On April 10th 2019, the Event Horizon Telescope (EHT) Collaboration will present its first results in multiple simultaneous press conferences around the world, and many satellite events organized by its stakeholder and affiliated institutions. Press conferences will be held simultaneously in Brussels (in English), Lyngby (in Danish), Santiago (in Spanish), Shanghai (in Mandarin), Tokyo (in Japanese), Taipei (in Mandarin), and Washington D.C. (in English), starting at 13:00 UTC.
No, Stephen Hawking’s Black Hole Information Paradox Hasn’t Been Solved
Bedrohen kleine Schwarze Löcher unser Sonnensystem?
The most ancient supermassive black hole is bafflingly big
The Event Horizon Telescope (EHT) — a planet-scale array of eight ground-based radio telescopes forged through international collaboration — was designed to capture images of a black hole. In coordinated press conferences across the globe, EHT researchers revealed that they succeeded, unveiling the first direct visual evidence of the supermassive black hole in the centre of Messier 87 and its shadow. In this image of M87* taken on 11 April 2017 (a representative example of the images collected in a global 2017 EHT campaign), the shadow of a black hole is the closest we can come to an image of the black hole itself, a completely dark object from which light cannot escape.
The black hole’s boundary — the event horizon from which the EHT takes its name — is around 2.5 times smaller than the shadow it casts and measures just under 40 billion km across. While this may sound large, this ring is only about 40 microarcseconds across — equivalent to measuring the length of a credit card on the surface of the Moon. Although the telescopes making up the EHT are not physically connected, they are able to synchronize their recorded data with atomic clocks — hydrogen masers — which precisely time their observations. These observations were collected at a wavelength of 1.3 mm in the 2017 campaign. Each telescope of the EHT produced enormous amounts of data – roughly 350 terabytes per day – which was stored on high-performance helium-filled hard drives.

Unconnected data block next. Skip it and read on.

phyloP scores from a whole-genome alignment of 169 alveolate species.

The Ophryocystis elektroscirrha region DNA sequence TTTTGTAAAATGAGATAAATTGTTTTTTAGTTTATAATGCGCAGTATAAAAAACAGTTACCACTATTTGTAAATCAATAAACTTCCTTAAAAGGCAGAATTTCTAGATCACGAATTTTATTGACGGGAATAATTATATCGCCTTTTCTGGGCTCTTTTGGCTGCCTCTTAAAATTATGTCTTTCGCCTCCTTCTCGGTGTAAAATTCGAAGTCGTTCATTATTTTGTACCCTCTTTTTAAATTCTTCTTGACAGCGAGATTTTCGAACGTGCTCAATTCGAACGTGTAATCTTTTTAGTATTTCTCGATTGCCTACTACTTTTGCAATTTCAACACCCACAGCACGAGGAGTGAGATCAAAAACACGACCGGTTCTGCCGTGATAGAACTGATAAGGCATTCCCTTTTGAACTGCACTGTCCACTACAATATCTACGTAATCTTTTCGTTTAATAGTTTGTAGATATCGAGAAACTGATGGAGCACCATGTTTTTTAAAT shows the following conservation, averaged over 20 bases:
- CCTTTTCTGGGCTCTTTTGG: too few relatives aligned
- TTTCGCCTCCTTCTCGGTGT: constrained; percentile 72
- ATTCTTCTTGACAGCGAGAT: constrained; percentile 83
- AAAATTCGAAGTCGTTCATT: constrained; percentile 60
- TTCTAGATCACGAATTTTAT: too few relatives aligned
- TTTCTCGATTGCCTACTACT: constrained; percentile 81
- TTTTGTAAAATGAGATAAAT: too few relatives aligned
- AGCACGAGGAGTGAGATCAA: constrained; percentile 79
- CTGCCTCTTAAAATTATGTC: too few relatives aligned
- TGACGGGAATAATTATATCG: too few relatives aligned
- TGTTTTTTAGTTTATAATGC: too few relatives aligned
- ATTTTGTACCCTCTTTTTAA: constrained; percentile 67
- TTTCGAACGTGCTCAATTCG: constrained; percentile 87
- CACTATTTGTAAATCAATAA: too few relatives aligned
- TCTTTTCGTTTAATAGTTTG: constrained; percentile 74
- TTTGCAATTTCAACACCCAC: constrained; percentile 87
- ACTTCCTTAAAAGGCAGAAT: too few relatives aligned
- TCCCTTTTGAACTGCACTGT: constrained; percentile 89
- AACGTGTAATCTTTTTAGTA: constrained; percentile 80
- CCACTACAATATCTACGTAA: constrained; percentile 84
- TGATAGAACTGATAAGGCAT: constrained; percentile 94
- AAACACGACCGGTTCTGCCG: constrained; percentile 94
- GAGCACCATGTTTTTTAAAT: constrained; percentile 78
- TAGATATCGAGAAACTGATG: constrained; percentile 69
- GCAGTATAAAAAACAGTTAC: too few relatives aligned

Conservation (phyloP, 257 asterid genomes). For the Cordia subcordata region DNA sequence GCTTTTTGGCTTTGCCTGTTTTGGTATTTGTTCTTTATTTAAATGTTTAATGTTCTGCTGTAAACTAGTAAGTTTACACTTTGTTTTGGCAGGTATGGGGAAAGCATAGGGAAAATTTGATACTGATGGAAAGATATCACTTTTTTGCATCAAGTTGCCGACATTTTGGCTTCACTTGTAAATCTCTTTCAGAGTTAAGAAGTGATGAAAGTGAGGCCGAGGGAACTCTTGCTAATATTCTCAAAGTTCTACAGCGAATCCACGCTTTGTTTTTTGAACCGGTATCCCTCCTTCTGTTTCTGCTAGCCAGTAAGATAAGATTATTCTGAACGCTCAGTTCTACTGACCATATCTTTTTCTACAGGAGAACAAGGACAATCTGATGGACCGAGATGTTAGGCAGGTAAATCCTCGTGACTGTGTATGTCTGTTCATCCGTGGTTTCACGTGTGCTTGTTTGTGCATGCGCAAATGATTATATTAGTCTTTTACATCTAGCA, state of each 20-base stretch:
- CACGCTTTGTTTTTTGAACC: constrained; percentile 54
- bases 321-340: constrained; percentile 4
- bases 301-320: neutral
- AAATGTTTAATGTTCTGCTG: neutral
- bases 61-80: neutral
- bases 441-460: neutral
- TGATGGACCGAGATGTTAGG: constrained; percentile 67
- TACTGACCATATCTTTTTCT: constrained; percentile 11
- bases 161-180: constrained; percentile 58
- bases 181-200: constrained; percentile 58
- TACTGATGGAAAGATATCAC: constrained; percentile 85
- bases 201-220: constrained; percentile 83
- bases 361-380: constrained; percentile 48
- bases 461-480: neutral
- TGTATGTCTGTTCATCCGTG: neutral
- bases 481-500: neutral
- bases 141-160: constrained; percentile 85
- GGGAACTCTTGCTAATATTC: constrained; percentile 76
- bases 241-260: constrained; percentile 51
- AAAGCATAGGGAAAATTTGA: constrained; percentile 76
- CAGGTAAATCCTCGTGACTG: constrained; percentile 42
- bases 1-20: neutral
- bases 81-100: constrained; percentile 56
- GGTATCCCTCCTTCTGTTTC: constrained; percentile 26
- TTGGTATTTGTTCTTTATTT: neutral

These data were flown to highly specialised supercomputers — known as correlators — at the Max Planck Institute for Radio Astronomy and MIT Haystack Observatory to be combined. They were then painstakingly converted into an image using novel computational tools developed by the collaboration. This image is the average of three different imaging methods after convolving each with a circular Gaussian kernel to give matched resolutions. The image is shown in units of brightness temperature, , where S is the flux density, λ is the observing wavelength, is the Boltzmann constant, and Ω is the solid angle of the resolution element.
Brussels: European Comission Youtube Channel
Santiago: ALMA website
Washngton: US National Science Foundation Live Stream